5 Stars Millicent Marie is NOT My Name Karen Pokras Toz Grand Daisy Press No. Pages: 150 Ages: 8 to 12 .................. .................. .................
Back Cover: Twelve-year-old Millicent Marie does not like her name. After all, she was named for a woman who died more than fifty years ago and was not the most loveable member of the Harris family. Her friends call her Millie, but when she writes in her diary she refers to herself as Amanda – the name she always wished she had.
When Millie’s younger brother finds her diary on her computer, he decides to publish it as a blog for the entire world to see, including the boy Millie has a crush on. In the midst of all the mayhem, Millie/Amanda discovers she is suddenly Springside Elementary’s most sought after sixth-grade mystery gossip and advice columnist.
But not all is fun and games, as Millie quickly learns, once she realizes feelings are at stake. Nobody, least of all Millie, expects things to turn out as they do in this tale of friendship and respect.
Millicent Marie is a typical middle grade kid. She plays soccer, has a best friend, doesn’t hang with the popular kids (most kids don’t), and has a crush that could be that all important first love. Like most girls her age, Millie keeps a diary, but instead of a gold-leafed book with a lock so fragile it pops open with a bobby pin, Millie’s diary has a CPU, RAM, HD, and keystrokes. Like some girls her age, Millie has a younger brother and, like most younger brothers, he’s a pest.
Doogle, or Douglas if their mother is around, gets into Millie’s laptop and posts her diary entries into Millie’s new blog Behind the Scenes at Springside School. A blog Millie cannot recollect starting—because she did not. Amanda takes credit for the posts that contain school gossip, an occasional protest, and advice to classmates. Even the teachers read each wildly popular post. Millie is not thrilled, but then gets caught up in the attention (many, many, many . . . emails into her, uh, Amanda’s inbox), and kids were listening to and heeding her advice. Millie had become—anonymously—popular. Millie wants to get rid of the site but is addicted to the positive attention and cannot press Delete Blog.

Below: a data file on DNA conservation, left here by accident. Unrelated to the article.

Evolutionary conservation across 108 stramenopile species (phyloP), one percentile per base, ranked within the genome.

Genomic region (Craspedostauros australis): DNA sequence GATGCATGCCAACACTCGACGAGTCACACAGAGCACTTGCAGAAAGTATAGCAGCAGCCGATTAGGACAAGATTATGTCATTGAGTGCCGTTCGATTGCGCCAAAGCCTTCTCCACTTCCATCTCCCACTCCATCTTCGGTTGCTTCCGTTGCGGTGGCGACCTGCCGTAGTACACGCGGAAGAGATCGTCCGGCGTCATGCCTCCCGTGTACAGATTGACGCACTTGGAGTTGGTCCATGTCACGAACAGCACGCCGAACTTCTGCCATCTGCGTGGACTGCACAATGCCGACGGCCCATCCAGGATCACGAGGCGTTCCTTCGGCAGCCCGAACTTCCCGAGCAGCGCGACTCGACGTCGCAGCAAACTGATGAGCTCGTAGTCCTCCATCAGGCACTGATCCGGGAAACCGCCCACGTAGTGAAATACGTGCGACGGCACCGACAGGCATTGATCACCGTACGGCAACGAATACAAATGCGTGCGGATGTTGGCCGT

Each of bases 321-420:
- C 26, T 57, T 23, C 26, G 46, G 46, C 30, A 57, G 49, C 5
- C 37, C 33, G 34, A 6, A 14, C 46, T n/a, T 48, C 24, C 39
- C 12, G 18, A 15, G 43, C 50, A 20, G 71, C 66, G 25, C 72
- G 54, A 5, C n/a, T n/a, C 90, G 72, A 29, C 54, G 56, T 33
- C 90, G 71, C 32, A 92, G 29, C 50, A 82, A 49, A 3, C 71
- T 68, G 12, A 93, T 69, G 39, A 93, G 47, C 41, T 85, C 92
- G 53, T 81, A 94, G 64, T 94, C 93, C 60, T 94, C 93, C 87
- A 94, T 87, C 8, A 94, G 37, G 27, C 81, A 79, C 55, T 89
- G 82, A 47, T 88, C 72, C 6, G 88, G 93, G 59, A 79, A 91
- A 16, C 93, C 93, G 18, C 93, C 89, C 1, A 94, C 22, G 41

I found Millicent Marie is Not My Name to be clever and timely. Give a girl a laptop and she’ll throw out that secure diary for a Word document every time. Little brother’s little act of annoyance causes a bigger stir than I think he expected. This was supposed to be a prank to get back at Millie for the things she pulls on him. Normal sibling behavior exhibited mostly while living at home with mom and dad.
Millicent Marie is Not My Name will resonate with young girls. Boys will easily enjoy the story, but girls will understand Millie. She is an average kid who could be any one of her readers. She’s not the cheerleader or the quarterback’s girlfriend, yet with the anonymous blog Millie becomes a star even bigger than that cheerleading quarterback’s girlfriend could ever be. And she has influence. Whether Millie uses that influence wisely or not is part of the fun in this story.
Chapters begin with Amanda’s post for the day and gives a clue to what is to come, but only if you pay very close attention. Those posts do not interrupt the story or jar the reader, as they could have with a less capable pen. Instead, posts and prose all fit nicely together like a jigsaw puzzle, one chapter piece at a time. When shelling out advice, Amanda is gentle and wiser than her years. She also finds forgiveness and mercy along the way.
Pre-teen angst, likable characters, and one literary classic, help make Millicent Marie is Not My Name a favorite of 2012.
Yesterday, Millie’s trouble-making brother, Douglas Doogle Harris, explained to our readers why he is not the bad guy. Douglas’ post will give you some insight into what caused so many problems for Millie. That is not to deny that Doogle’s action didn’t have positive effects. For a great supplemental read click HERE!
To follow the author, Karen Pokras Toz, here is her Internetography
Author: Karen Pokras Toz website Cover: Deana Riddle website Publisher: Grand Daisy Press website Release Date: Number of pages: 150 Ages: 8 to 12